Salt marshes (salt marsh), which are extensive along the east coast of the United States and are also common in the Arctic, northern Europe, Australia, and New Zealand, are formed by seawater flooding and draining, which exposes flat areas of intertidal land. Salt-marsh grasses will not grow on permanently flooded flats; growth is also prevented where the flooded land is subject to strong currents and is therefore unstable.

      Animals have adapted to the limited supplies of oxygen in salt-marsh water in various ways. Rat-tailed maggots (Tubifera), for example, survive in shallow marshes by means of a telescoping, tail-breathing tube that they extend to the water surface for air. Some larvae of shore flies (Ephydridae) and some nematodes take advantage of the air spaces in plants and obtain oxygen from that source. Many small marsh animals have great resistance to lack of oxygen; for example, many nematodes can live indefinitely in the complete absence of oxygen. This ability is essential for such minute animals that would otherwise be limited in distribution to a thin layer a fraction of an inch deep at the mud surface.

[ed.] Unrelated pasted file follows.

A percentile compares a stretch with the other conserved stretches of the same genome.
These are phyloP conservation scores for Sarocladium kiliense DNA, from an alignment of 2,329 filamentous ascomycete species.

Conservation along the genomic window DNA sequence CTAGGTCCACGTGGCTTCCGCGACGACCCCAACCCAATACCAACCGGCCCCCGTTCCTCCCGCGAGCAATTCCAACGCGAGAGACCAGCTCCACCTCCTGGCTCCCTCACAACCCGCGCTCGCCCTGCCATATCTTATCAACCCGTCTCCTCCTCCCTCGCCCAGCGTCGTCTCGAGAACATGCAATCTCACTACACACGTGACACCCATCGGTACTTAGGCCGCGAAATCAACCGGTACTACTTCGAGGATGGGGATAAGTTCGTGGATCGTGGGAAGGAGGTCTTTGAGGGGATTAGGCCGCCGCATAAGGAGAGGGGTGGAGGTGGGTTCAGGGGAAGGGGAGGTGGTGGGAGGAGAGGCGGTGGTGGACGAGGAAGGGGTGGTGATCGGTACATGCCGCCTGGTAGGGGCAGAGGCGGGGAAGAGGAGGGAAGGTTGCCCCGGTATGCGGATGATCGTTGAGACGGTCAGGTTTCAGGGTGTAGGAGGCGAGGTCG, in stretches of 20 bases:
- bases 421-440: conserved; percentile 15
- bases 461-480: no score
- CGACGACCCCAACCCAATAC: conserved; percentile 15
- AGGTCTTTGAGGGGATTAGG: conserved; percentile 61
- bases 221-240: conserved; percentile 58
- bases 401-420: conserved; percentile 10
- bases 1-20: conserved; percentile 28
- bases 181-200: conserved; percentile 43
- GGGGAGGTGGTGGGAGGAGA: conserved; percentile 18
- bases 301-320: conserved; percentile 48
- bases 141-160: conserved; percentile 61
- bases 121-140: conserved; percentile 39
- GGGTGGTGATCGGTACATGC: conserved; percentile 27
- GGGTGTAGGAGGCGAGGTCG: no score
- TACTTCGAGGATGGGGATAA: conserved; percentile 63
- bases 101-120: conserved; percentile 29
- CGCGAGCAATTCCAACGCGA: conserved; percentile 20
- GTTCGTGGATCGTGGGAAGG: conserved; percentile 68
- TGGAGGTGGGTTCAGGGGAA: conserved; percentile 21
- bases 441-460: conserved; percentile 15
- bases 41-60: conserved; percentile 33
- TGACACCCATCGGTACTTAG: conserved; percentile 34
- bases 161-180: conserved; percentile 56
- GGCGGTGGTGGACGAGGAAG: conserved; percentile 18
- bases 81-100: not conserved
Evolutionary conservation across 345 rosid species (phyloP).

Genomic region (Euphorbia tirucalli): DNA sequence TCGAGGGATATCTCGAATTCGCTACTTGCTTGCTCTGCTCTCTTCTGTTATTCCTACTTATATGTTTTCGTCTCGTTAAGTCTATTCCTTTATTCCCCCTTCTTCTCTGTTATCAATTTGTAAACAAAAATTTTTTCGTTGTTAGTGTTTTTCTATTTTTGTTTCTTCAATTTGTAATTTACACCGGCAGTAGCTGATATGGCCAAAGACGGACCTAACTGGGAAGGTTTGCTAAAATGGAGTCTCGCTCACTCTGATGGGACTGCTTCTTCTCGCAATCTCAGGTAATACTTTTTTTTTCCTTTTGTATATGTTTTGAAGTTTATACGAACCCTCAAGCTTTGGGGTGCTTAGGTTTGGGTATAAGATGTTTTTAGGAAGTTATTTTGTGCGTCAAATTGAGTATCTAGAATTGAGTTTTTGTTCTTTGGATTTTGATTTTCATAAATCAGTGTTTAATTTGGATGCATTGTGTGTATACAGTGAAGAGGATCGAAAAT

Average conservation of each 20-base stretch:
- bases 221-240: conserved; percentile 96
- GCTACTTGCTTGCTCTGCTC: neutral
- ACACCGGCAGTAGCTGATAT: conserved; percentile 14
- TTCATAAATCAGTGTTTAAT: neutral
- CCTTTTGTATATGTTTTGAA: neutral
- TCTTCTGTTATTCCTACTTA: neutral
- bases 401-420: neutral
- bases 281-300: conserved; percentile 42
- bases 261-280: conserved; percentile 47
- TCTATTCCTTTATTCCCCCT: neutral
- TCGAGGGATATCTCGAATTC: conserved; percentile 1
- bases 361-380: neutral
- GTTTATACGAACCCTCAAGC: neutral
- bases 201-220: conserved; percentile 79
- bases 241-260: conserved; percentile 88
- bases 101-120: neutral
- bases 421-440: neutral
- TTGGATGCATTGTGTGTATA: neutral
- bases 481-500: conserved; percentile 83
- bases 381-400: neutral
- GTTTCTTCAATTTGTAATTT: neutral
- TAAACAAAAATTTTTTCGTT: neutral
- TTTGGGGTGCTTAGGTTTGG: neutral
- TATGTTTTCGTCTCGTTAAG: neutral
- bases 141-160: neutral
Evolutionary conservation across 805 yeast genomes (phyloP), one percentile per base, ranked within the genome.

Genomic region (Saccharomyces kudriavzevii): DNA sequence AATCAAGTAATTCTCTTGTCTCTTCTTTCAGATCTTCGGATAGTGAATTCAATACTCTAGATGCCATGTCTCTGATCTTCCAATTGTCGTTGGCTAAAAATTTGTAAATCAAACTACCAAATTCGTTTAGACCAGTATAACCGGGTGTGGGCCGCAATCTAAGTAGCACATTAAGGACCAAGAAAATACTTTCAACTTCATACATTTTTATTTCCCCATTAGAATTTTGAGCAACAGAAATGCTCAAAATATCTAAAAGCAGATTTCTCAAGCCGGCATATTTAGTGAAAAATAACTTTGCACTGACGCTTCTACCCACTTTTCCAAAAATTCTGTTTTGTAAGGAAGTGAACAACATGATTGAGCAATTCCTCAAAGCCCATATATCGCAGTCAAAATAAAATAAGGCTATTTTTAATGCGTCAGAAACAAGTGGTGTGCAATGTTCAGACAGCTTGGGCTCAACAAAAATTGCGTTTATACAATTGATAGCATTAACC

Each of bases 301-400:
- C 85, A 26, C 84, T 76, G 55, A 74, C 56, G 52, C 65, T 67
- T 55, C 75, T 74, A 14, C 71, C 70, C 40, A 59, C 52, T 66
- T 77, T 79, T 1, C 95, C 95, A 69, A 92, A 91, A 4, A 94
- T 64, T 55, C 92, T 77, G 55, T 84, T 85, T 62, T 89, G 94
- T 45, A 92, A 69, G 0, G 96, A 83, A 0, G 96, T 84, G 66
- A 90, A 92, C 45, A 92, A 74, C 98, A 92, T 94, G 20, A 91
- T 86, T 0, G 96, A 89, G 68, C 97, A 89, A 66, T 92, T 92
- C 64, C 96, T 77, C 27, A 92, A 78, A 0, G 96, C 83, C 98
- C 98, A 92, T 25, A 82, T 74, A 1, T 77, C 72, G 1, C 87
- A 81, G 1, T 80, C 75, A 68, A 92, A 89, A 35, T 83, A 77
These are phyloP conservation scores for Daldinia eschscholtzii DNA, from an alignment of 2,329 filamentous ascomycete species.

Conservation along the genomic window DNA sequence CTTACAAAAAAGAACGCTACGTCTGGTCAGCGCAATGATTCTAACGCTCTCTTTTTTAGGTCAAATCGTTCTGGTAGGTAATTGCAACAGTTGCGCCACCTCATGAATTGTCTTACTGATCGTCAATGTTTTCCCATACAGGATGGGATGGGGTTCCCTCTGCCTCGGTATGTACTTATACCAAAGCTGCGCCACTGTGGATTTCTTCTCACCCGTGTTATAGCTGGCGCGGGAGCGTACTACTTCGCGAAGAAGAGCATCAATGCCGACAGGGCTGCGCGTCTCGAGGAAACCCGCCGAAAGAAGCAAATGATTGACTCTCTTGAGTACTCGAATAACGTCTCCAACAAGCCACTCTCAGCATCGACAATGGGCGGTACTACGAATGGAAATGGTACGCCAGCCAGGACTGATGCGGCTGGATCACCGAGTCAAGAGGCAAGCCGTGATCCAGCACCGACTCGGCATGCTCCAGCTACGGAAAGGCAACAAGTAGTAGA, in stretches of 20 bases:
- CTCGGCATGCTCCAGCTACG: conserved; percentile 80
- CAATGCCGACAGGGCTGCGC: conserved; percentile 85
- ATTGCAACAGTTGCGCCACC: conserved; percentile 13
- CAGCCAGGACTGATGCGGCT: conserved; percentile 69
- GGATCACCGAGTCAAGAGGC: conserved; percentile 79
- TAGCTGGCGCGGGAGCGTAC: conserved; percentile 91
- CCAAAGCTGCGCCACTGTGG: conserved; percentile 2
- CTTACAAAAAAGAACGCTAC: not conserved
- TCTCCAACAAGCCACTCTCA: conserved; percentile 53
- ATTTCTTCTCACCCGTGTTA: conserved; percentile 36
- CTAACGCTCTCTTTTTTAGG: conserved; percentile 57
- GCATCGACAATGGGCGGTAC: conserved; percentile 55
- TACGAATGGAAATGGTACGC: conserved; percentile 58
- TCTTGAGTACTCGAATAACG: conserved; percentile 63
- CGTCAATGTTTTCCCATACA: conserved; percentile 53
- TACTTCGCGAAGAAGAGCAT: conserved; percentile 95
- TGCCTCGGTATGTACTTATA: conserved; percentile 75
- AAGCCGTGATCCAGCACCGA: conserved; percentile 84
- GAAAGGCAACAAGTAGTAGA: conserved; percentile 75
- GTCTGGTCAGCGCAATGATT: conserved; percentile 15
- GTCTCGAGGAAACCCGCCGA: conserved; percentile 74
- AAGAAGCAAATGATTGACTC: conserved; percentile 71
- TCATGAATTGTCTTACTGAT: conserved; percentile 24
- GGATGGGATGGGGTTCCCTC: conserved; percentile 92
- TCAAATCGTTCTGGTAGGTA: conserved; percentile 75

Salt-marsh animals living at or in the ground are largely derived from marine ancestors and have a problem in resisting fresh water from rains rather than salt. Some, such as worms, merely hide in the mud until the freshwater has run off the marsh surface. Others, such as fiddler crabs (fiddler crab), have developed the ability to control their osmotic concentration in freshwater for periods of up to several days. Insects are the principal land animals found on marshes. Although they can withstand short periods of saltwater immersion, they often avoid saltwater by moving up the plants or flying away.

      Salt marshes are among the most productive natural systems. Productivities of more than 3,000 grams per square metre per year have been reported for the most productive parts of salt marshes, the tall Spartina alterniflora stands growing along tidal creeks. These values correspond to nearly 30 tons per acre per year and are equal to the highest values that have been achieved in agriculture.

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Universalium. 2010.